March 19, 2015


Seven Wonders No. 4: The Curse of the King. By Peter Lerangis. Harper. $17.99.

Seven Wonders Journals: The Key. By Peter Lerangis. Harper. $2.99.

Finding the Worm. By Mark Goldblatt. Random House. $16.99.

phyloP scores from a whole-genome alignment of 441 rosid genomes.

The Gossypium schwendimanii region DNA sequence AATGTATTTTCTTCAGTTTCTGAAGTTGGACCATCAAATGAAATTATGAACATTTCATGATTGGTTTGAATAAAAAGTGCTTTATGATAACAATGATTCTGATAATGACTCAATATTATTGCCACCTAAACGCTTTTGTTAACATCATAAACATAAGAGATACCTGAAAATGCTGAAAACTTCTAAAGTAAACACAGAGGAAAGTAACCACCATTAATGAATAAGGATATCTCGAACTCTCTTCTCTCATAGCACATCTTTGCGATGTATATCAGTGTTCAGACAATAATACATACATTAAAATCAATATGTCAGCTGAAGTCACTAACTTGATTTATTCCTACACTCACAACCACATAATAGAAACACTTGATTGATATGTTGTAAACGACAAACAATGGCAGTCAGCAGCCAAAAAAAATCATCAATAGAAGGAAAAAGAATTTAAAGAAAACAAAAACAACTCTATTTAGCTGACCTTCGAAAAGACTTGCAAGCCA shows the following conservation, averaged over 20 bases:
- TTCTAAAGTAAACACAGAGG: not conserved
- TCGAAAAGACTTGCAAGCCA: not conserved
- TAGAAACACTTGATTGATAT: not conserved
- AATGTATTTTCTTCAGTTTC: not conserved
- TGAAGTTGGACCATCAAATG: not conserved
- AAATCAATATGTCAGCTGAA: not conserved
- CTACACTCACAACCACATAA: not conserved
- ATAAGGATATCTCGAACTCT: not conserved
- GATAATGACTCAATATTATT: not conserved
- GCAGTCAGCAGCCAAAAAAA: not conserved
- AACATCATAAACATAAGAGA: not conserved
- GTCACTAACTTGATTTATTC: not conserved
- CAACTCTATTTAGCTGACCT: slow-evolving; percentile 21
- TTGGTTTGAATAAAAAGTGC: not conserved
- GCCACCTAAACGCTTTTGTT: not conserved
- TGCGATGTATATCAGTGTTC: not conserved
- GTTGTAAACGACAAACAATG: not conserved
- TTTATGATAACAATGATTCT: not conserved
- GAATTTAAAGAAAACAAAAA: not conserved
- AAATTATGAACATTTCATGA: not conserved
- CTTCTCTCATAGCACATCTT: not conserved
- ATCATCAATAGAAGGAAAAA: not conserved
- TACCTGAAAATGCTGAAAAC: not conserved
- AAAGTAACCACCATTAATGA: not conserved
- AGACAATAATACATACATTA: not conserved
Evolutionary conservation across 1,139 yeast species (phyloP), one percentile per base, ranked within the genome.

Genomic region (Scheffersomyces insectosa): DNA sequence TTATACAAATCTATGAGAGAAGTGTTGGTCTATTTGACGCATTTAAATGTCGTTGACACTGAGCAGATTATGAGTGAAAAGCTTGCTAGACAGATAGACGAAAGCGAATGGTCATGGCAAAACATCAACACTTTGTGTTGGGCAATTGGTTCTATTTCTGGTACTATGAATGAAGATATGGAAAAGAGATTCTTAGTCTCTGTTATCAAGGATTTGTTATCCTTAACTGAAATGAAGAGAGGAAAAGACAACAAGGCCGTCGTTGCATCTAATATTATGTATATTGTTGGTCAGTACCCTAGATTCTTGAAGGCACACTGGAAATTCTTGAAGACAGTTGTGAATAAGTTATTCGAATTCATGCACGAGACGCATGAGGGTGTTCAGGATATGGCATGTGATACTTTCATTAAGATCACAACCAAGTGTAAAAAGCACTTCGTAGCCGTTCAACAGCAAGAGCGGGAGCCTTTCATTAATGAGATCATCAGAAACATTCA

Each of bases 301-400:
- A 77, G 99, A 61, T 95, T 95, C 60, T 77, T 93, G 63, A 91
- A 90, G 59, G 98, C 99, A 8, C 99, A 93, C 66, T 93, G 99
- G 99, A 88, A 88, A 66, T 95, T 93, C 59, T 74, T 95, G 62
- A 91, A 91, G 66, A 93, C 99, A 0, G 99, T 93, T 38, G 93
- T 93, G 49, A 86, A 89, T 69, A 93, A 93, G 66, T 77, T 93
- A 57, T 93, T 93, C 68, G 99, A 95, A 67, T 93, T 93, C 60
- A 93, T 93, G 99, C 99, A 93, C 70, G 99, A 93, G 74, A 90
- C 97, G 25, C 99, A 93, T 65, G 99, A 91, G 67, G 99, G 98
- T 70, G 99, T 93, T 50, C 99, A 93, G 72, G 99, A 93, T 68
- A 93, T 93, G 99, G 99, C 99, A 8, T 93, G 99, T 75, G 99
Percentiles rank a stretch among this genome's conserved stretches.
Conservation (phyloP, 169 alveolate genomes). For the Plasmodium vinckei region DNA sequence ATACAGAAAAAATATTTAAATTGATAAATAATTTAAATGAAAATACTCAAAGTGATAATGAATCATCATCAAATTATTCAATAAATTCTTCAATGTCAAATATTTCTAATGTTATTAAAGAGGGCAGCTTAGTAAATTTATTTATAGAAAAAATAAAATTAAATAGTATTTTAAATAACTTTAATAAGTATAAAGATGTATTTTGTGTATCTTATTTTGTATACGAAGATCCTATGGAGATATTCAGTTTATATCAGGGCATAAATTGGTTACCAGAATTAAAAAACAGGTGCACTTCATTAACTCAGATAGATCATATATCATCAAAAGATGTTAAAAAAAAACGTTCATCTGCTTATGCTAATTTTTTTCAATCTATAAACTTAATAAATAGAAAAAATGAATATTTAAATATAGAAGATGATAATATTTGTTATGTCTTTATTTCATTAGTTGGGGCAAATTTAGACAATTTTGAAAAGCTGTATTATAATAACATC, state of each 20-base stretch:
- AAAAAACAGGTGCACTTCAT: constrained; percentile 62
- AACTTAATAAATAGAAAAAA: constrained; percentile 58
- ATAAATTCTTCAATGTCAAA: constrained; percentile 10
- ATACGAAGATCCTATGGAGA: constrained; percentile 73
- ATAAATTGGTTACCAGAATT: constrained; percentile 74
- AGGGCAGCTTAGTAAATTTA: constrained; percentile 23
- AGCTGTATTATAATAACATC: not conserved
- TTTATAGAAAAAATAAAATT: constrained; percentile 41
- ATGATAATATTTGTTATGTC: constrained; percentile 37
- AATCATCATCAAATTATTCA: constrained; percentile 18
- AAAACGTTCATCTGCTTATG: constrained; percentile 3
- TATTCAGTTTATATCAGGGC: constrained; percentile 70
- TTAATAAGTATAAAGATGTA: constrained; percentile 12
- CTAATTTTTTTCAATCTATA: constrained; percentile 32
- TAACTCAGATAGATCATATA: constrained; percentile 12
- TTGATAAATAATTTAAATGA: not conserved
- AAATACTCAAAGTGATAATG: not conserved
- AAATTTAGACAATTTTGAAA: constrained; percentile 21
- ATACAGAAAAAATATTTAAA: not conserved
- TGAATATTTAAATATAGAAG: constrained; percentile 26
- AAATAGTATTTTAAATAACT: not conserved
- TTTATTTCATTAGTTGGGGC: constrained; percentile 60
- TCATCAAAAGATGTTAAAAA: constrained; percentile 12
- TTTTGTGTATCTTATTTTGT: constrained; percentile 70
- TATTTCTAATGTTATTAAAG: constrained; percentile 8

Mining the past, distant or more recent, is a common way for authors of novels for preteens (ages 8-12) to try to give their books some depth, or at least resonance. The Seven Wonders series takes place entirely in modern times, but its whole premise involves the long-ago days of the Seven Wonders of the World – of which the Colossus of Rhodes, the Hanging Gardens of Babylon, and the Mausoleum at Helicarnassus have been the focus of the first three entries. The Curse of the King focuses on the statue of Zeus at Olympia, but although the setting is new, the basic plot here is identical to that of the earlier novels. Friends Jack, Cass and Aly are searching for “seven magic Atlantean orbs hidden in the Seven Wonders of the Ancient World – six of which don’t exist anymore.” They are also trying to figure out why the fourth member of their group, Marco, has switched sides, working now with the evil Massa organization that seeks the same orbs (called Loculi) for its own nefarious purposes. Oh – and the searchers are going to die soon. At least that is the underlying concept here: they all have mutant genes that give them superpowers but will kill them by age 14, and their only hope for a cure is to gather the Loculi and discover the objects’ secrets, saving the world into the bargain. But, just to make matters more hopeless, one of the Loculi was destroyed in the third book, so even if the friends find all the rest, they are going to die anyway. No! Just kidding! The whole point of Peter Lerangis’ fast-paced writing is to create a series of impossibilities and then have everything work out just fine anyway. Readers of this series will certainly know that Jack (the most central of the central characters) and his friends will find a way around the destruction of one of the Loculi, somehow, and their innate goodness will keep them searching for the remaining magical objects even though one is, it seems, gone forever. The Curse of the King is even sillier than the first three books, in large part because Lerangis decides to have the statue of Zeus come alive and go on a rampage early in the narrative – while talking entirely in phrases drawn from TV shows and ads. Thus, we have the most powerful of the old Greek gods, the conqueror of the Titans, the wielder of thunderbolts, saying, in capital letters: “TO THE MOOOON, ALIIICE!” “COWABUNGAAAA!” “I THINK THIS IS THE BEGINNING OF A BEAUTIFUL FRIENDSHIP.” “I’LL GET YOU, YOU SKWEWY WABBIT!” This is so over-the-top as to be embarrassing, but perhaps not to the intended audience of Seven Wonders, which may know little, if anything, about The Honeymooners, the original Teenage Mutant Ninja Turtles, the film Casablanca, or the Bugs Bunny cartoons. Still, it seems that the newly animated (or reanimated) statue of Zeus would collapse from humiliation under the weight of this sort of dialogue. Anyway, the friends get the Loculus of Strength from the statue, but soon find themselves in the hands of the Massa, whose dialogue is about at the level of that given to Zeus: “Massa strong. …No more froufrou Harvard-bricky college-la-la-la heads in clouds.” The chapter titles maintain the uneasy balance, or imbalance, between seriousness and humor: “Good Enough for the Cockroaches,” “His Jackness,” “The Meathead Starts Over,” and so forth. The most important part of The Curse of the King is the unsurprising return of Marco to the group of Loculi seekers. But a simple reassembly of the group would be too simple, and this is only the fourth book of the series, so one of the other members is sundered from the searchers here – setting the stage for the next journey to a past so ancient that it might never have existed. Oh, wait – it never did.